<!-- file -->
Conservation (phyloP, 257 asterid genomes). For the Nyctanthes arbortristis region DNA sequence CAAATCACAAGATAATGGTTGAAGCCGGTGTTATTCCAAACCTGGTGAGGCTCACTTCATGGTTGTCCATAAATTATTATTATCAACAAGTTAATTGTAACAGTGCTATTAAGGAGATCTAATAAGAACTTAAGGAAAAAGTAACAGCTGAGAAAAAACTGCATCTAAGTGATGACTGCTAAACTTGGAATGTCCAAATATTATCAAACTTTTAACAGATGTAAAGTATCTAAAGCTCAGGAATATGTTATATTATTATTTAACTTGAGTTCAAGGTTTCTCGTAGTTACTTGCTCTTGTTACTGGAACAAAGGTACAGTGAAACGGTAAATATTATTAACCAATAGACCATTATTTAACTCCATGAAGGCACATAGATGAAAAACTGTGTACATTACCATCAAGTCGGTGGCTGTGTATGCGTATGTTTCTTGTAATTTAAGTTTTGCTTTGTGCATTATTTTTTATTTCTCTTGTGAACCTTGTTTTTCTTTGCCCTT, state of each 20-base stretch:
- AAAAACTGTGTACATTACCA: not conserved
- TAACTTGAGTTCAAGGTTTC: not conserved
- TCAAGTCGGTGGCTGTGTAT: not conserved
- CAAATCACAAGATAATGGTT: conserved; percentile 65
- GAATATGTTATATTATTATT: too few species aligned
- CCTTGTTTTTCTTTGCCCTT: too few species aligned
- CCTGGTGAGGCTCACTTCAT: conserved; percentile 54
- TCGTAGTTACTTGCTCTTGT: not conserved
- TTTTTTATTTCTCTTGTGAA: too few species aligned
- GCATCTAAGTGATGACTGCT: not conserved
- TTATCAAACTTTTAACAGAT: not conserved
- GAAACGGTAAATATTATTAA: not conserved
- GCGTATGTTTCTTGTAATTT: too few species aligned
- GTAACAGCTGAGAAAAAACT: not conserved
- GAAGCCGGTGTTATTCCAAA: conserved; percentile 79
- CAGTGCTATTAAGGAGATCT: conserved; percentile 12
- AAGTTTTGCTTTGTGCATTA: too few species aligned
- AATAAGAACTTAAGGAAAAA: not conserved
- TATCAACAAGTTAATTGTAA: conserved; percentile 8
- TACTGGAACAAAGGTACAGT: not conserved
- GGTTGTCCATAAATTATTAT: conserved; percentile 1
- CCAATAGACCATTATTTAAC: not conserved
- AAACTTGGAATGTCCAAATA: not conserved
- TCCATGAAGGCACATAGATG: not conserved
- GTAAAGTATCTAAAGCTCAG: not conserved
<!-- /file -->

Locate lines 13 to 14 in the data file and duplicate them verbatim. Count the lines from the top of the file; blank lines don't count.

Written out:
- GAAACGGTAAATATTATTAA: not conserved
- GCGTATGTTTCTTGTAATTT: too few species aligned